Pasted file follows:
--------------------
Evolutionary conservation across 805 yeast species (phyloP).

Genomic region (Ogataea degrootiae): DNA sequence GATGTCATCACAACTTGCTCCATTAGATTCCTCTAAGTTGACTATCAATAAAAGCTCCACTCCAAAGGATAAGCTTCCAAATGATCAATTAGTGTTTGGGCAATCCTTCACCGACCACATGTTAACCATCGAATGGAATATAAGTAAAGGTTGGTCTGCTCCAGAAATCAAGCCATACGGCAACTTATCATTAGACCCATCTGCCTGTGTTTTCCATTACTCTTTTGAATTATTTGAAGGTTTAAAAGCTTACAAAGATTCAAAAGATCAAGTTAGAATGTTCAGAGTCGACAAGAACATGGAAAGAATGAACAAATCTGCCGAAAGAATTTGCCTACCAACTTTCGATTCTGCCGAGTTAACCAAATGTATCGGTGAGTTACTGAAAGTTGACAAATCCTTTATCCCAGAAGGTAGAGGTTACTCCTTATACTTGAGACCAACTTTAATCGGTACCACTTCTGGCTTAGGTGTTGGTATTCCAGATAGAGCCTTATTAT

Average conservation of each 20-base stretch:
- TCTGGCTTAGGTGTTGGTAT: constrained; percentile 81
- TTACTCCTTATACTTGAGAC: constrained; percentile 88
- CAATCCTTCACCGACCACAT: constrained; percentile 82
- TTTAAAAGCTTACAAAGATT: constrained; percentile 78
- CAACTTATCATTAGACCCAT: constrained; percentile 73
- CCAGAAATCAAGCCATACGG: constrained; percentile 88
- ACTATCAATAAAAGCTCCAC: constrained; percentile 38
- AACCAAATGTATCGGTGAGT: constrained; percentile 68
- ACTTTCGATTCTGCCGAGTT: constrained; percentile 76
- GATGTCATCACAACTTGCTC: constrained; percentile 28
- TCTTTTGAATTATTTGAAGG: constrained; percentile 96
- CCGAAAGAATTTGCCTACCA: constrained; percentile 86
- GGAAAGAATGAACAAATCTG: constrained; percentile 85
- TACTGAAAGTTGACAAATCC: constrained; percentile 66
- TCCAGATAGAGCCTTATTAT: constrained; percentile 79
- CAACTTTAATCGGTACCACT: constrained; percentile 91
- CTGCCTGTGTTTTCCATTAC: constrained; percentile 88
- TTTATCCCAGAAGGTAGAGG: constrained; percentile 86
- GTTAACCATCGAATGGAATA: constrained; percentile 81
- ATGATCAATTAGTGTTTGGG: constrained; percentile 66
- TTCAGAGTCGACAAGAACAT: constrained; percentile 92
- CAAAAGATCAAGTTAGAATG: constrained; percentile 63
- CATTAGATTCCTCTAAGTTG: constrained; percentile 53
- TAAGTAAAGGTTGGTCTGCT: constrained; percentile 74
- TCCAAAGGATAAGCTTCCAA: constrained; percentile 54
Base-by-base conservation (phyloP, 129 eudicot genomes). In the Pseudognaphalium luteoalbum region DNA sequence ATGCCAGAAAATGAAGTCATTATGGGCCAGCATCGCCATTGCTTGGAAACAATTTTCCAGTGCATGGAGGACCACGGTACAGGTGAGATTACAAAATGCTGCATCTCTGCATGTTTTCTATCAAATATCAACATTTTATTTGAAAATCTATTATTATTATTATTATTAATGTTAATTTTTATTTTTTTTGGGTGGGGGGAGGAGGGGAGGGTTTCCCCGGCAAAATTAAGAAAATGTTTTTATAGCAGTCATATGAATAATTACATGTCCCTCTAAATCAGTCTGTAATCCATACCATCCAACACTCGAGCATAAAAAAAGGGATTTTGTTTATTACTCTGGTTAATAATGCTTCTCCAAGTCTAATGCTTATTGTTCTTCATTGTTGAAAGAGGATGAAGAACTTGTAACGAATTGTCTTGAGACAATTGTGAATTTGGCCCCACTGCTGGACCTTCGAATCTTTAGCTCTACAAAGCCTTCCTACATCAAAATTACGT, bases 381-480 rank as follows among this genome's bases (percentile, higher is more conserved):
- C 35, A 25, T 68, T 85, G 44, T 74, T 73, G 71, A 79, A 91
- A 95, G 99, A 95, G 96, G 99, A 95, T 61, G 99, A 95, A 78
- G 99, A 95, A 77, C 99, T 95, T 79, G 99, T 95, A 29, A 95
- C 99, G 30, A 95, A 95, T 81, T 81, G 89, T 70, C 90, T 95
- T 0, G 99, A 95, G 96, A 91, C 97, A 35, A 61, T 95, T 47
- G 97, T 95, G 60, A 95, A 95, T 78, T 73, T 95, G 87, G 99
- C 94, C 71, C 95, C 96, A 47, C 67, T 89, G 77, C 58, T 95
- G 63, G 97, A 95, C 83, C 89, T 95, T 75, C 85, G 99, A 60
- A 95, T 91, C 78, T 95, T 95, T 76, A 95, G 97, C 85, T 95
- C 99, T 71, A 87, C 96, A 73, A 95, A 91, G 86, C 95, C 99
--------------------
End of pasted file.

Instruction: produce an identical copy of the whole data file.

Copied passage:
Evolutionary conservation across 805 yeast species (phyloP).

Genomic region (Ogataea degrootiae): DNA sequence GATGTCATCACAACTTGCTCCATTAGATTCCTCTAAGTTGACTATCAATAAAAGCTCCACTCCAAAGGATAAGCTTCCAAATGATCAATTAGTGTTTGGGCAATCCTTCACCGACCACATGTTAACCATCGAATGGAATATAAGTAAAGGTTGGTCTGCTCCAGAAATCAAGCCATACGGCAACTTATCATTAGACCCATCTGCCTGTGTTTTCCATTACTCTTTTGAATTATTTGAAGGTTTAAAAGCTTACAAAGATTCAAAAGATCAAGTTAGAATGTTCAGAGTCGACAAGAACATGGAAAGAATGAACAAATCTGCCGAAAGAATTTGCCTACCAACTTTCGATTCTGCCGAGTTAACCAAATGTATCGGTGAGTTACTGAAAGTTGACAAATCCTTTATCCCAGAAGGTAGAGGTTACTCCTTATACTTGAGACCAACTTTAATCGGTACCACTTCTGGCTTAGGTGTTGGTATTCCAGATAGAGCCTTATTAT

Average conservation of each 20-base stretch:
- TCTGGCTTAGGTGTTGGTAT: constrained; percentile 81
- TTACTCCTTATACTTGAGAC: constrained; percentile 88
- CAATCCTTCACCGACCACAT: constrained; percentile 82
- TTTAAAAGCTTACAAAGATT: constrained; percentile 78
- CAACTTATCATTAGACCCAT: constrained; percentile 73
- CCAGAAATCAAGCCATACGG: constrained; percentile 88
- ACTATCAATAAAAGCTCCAC: constrained; percentile 38
- AACCAAATGTATCGGTGAGT: constrained; percentile 68
- ACTTTCGATTCTGCCGAGTT: constrained; percentile 76
- GATGTCATCACAACTTGCTC: constrained; percentile 28
- TCTTTTGAATTATTTGAAGG: constrained; percentile 96
- CCGAAAGAATTTGCCTACCA: constrained; percentile 86
- GGAAAGAATGAACAAATCTG: constrained; percentile 85
- TACTGAAAGTTGACAAATCC: constrained; percentile 66
- TCCAGATAGAGCCTTATTAT: constrained; percentile 79
- CAACTTTAATCGGTACCACT: constrained; percentile 91
- CTGCCTGTGTTTTCCATTAC: constrained; percentile 88
- TTTATCCCAGAAGGTAGAGG: constrained; percentile 86
- GTTAACCATCGAATGGAATA: constrained; percentile 81
- ATGATCAATTAGTGTTTGGG: constrained; percentile 66
- TTCAGAGTCGACAAGAACAT: constrained; percentile 92
- CAAAAGATCAAGTTAGAATG: constrained; percentile 63
- CATTAGATTCCTCTAAGTTG: constrained; percentile 53
- TAAGTAAAGGTTGGTCTGCT: constrained; percentile 74
- TCCAAAGGATAAGCTTCCAA: constrained; percentile 54
Base-by-base conservation (phyloP, 129 eudicot genomes). In the Pseudognaphalium luteoalbum region DNA sequence ATGCCAGAAAATGAAGTCATTATGGGCCAGCATCGCCATTGCTTGGAAACAATTTTCCAGTGCATGGAGGACCACGGTACAGGTGAGATTACAAAATGCTGCATCTCTGCATGTTTTCTATCAAATATCAACATTTTATTTGAAAATCTATTATTATTATTATTATTAATGTTAATTTTTATTTTTTTTGGGTGGGGGGAGGAGGGGAGGGTTTCCCCGGCAAAATTAAGAAAATGTTTTTATAGCAGTCATATGAATAATTACATGTCCCTCTAAATCAGTCTGTAATCCATACCATCCAACACTCGAGCATAAAAAAAGGGATTTTGTTTATTACTCTGGTTAATAATGCTTCTCCAAGTCTAATGCTTATTGTTCTTCATTGTTGAAAGAGGATGAAGAACTTGTAACGAATTGTCTTGAGACAATTGTGAATTTGGCCCCACTGCTGGACCTTCGAATCTTTAGCTCTACAAAGCCTTCCTACATCAAAATTACGT, bases 381-480 rank as follows among this genome's bases (percentile, higher is more conserved):
- C 35, A 25, T 68, T 85, G 44, T 74, T 73, G 71, A 79, A 91
- A 95, G 99, A 95, G 96, G 99, A 95, T 61, G 99, A 95, A 78
- G 99, A 95, A 77, C 99, T 95, T 79, G 99, T 95, A 29, A 95
- C 99, G 30, A 95, A 95, T 81, T 81, G 89, T 70, C 90, T 95
- T 0, G 99, A 95, G 96, A 91, C 97, A 35, A 61, T 95, T 47
- G 97, T 95, G 60, A 95, A 95, T 78, T 73, T 95, G 87, G 99
- C 94, C 71, C 95, C 96, A 47, C 67, T 89, G 77, C 58, T 95
- G 63, G 97, A 95, C 83, C 89, T 95, T 75, C 85, G 99, A 60
- A 95, T 91, C 78, T 95, T 95, T 76, A 95, G 97, C 85, T 95
- C 99, T 71, A 87, C 96, A 73, A 95, A 91, G 86, C 95, C 99